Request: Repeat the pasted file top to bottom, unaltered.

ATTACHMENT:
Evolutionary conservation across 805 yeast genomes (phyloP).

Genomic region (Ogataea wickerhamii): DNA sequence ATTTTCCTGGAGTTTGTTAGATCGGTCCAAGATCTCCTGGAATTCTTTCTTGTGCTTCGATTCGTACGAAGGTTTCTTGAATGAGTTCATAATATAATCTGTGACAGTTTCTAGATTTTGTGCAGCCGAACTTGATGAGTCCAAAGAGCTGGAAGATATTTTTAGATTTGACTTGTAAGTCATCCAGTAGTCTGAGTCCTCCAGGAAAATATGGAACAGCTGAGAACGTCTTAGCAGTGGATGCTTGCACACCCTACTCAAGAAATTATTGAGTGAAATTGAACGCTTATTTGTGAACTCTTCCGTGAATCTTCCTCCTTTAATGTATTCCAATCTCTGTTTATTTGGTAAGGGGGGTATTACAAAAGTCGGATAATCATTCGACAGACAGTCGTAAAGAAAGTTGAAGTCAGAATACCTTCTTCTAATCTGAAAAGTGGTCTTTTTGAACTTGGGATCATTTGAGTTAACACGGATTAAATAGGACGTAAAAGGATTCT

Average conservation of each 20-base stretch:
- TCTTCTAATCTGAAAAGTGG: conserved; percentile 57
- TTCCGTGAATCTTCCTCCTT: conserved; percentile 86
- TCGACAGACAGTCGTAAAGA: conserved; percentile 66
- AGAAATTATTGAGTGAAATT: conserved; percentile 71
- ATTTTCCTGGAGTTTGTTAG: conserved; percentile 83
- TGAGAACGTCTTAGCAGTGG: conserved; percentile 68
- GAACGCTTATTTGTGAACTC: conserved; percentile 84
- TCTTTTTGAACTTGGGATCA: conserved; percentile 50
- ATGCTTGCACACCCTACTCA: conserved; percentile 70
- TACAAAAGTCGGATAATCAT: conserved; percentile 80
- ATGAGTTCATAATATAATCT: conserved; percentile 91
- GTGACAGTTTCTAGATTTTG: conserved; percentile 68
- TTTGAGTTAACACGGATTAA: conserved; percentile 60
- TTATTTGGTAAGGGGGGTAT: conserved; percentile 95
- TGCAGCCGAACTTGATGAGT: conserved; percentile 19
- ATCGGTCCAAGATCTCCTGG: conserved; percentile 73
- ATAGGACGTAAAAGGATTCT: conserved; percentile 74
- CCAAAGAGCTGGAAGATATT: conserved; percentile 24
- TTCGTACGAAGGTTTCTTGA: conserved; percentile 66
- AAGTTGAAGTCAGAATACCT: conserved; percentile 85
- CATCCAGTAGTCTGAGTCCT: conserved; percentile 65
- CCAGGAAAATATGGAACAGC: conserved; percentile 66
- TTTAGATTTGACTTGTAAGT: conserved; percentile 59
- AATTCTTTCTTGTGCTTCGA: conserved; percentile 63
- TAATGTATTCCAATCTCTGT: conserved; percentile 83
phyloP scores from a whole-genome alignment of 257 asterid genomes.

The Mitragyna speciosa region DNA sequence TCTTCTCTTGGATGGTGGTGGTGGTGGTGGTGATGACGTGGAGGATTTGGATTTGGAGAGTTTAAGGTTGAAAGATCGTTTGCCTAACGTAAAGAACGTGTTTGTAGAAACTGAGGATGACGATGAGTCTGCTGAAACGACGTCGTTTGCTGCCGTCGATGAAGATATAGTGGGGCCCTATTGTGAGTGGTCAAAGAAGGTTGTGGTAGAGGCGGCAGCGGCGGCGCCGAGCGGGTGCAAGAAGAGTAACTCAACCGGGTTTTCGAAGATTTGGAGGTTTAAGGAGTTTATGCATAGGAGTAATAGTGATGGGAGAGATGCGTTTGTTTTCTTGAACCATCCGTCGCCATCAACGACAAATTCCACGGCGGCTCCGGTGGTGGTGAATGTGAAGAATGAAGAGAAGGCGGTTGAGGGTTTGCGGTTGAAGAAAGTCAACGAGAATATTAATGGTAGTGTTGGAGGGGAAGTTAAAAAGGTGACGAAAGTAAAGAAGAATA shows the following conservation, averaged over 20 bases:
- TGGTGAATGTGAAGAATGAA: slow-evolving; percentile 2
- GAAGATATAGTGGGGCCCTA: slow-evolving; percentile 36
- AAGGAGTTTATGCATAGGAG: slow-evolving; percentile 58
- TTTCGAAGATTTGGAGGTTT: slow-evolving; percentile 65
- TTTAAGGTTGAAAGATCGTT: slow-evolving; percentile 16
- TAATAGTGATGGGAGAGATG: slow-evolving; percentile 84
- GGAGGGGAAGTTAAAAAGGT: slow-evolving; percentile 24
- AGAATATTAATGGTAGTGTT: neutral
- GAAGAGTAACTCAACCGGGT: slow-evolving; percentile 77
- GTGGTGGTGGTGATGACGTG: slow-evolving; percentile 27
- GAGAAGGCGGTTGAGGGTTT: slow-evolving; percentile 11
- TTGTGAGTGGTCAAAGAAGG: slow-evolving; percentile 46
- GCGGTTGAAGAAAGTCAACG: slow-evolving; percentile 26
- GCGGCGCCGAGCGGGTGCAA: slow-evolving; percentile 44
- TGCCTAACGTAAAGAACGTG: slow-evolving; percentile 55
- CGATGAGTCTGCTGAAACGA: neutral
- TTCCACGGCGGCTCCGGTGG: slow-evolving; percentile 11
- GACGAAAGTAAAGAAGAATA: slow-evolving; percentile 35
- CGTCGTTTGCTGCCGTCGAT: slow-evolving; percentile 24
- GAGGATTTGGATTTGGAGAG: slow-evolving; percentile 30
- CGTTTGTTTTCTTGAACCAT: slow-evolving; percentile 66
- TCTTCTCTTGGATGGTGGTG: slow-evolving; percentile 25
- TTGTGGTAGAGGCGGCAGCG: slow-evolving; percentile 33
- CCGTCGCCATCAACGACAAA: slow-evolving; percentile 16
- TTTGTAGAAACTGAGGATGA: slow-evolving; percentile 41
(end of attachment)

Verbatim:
Evolutionary conservation across 805 yeast genomes (phyloP).

Genomic region (Ogataea wickerhamii): DNA sequence ATTTTCCTGGAGTTTGTTAGATCGGTCCAAGATCTCCTGGAATTCTTTCTTGTGCTTCGATTCGTACGAAGGTTTCTTGAATGAGTTCATAATATAATCTGTGACAGTTTCTAGATTTTGTGCAGCCGAACTTGATGAGTCCAAAGAGCTGGAAGATATTTTTAGATTTGACTTGTAAGTCATCCAGTAGTCTGAGTCCTCCAGGAAAATATGGAACAGCTGAGAACGTCTTAGCAGTGGATGCTTGCACACCCTACTCAAGAAATTATTGAGTGAAATTGAACGCTTATTTGTGAACTCTTCCGTGAATCTTCCTCCTTTAATGTATTCCAATCTCTGTTTATTTGGTAAGGGGGGTATTACAAAAGTCGGATAATCATTCGACAGACAGTCGTAAAGAAAGTTGAAGTCAGAATACCTTCTTCTAATCTGAAAAGTGGTCTTTTTGAACTTGGGATCATTTGAGTTAACACGGATTAAATAGGACGTAAAAGGATTCT

Average conservation of each 20-base stretch:
- TCTTCTAATCTGAAAAGTGG: conserved; percentile 57
- TTCCGTGAATCTTCCTCCTT: conserved; percentile 86
- TCGACAGACAGTCGTAAAGA: conserved; percentile 66
- AGAAATTATTGAGTGAAATT: conserved; percentile 71
- ATTTTCCTGGAGTTTGTTAG: conserved; percentile 83
- TGAGAACGTCTTAGCAGTGG: conserved; percentile 68
- GAACGCTTATTTGTGAACTC: conserved; percentile 84
- TCTTTTTGAACTTGGGATCA: conserved; percentile 50
- ATGCTTGCACACCCTACTCA: conserved; percentile 70
- TACAAAAGTCGGATAATCAT: conserved; percentile 80
- ATGAGTTCATAATATAATCT: conserved; percentile 91
- GTGACAGTTTCTAGATTTTG: conserved; percentile 68
- TTTGAGTTAACACGGATTAA: conserved; percentile 60
- TTATTTGGTAAGGGGGGTAT: conserved; percentile 95
- TGCAGCCGAACTTGATGAGT: conserved; percentile 19
- ATCGGTCCAAGATCTCCTGG: conserved; percentile 73
- ATAGGACGTAAAAGGATTCT: conserved; percentile 74
- CCAAAGAGCTGGAAGATATT: conserved; percentile 24
- TTCGTACGAAGGTTTCTTGA: conserved; percentile 66
- AAGTTGAAGTCAGAATACCT: conserved; percentile 85
- CATCCAGTAGTCTGAGTCCT: conserved; percentile 65
- CCAGGAAAATATGGAACAGC: conserved; percentile 66
- TTTAGATTTGACTTGTAAGT: conserved; percentile 59
- AATTCTTTCTTGTGCTTCGA: conserved; percentile 63
- TAATGTATTCCAATCTCTGT: conserved; percentile 83
phyloP scores from a whole-genome alignment of 257 asterid genomes.

The Mitragyna speciosa region DNA sequence TCTTCTCTTGGATGGTGGTGGTGGTGGTGGTGATGACGTGGAGGATTTGGATTTGGAGAGTTTAAGGTTGAAAGATCGTTTGCCTAACGTAAAGAACGTGTTTGTAGAAACTGAGGATGACGATGAGTCTGCTGAAACGACGTCGTTTGCTGCCGTCGATGAAGATATAGTGGGGCCCTATTGTGAGTGGTCAAAGAAGGTTGTGGTAGAGGCGGCAGCGGCGGCGCCGAGCGGGTGCAAGAAGAGTAACTCAACCGGGTTTTCGAAGATTTGGAGGTTTAAGGAGTTTATGCATAGGAGTAATAGTGATGGGAGAGATGCGTTTGTTTTCTTGAACCATCCGTCGCCATCAACGACAAATTCCACGGCGGCTCCGGTGGTGGTGAATGTGAAGAATGAAGAGAAGGCGGTTGAGGGTTTGCGGTTGAAGAAAGTCAACGAGAATATTAATGGTAGTGTTGGAGGGGAAGTTAAAAAGGTGACGAAAGTAAAGAAGAATA shows the following conservation, averaged over 20 bases:
- TGGTGAATGTGAAGAATGAA: slow-evolving; percentile 2
- GAAGATATAGTGGGGCCCTA: slow-evolving; percentile 36
- AAGGAGTTTATGCATAGGAG: slow-evolving; percentile 58
- TTTCGAAGATTTGGAGGTTT: slow-evolving; percentile 65
- TTTAAGGTTGAAAGATCGTT: slow-evolving; percentile 16
- TAATAGTGATGGGAGAGATG: slow-evolving; percentile 84
- GGAGGGGAAGTTAAAAAGGT: slow-evolving; percentile 24
- AGAATATTAATGGTAGTGTT: neutral
- GAAGAGTAACTCAACCGGGT: slow-evolving; percentile 77
- GTGGTGGTGGTGATGACGTG: slow-evolving; percentile 27
- GAGAAGGCGGTTGAGGGTTT: slow-evolving; percentile 11
- TTGTGAGTGGTCAAAGAAGG: slow-evolving; percentile 46
- GCGGTTGAAGAAAGTCAACG: slow-evolving; percentile 26
- GCGGCGCCGAGCGGGTGCAA: slow-evolving; percentile 44
- TGCCTAACGTAAAGAACGTG: slow-evolving; percentile 55
- CGATGAGTCTGCTGAAACGA: neutral
- TTCCACGGCGGCTCCGGTGG: slow-evolving; percentile 11
- GACGAAAGTAAAGAAGAATA: slow-evolving; percentile 35
- CGTCGTTTGCTGCCGTCGAT: slow-evolving; percentile 24
- GAGGATTTGGATTTGGAGAG: slow-evolving; percentile 30
- CGTTTGTTTTCTTGAACCAT: slow-evolving; percentile 66
- TCTTCTCTTGGATGGTGGTG: slow-evolving; percentile 25
- TTGTGGTAGAGGCGGCAGCG: slow-evolving; percentile 33
- CCGTCGCCATCAACGACAAA: slow-evolving; percentile 16
- TTTGTAGAAACTGAGGATGA: slow-evolving; percentile 41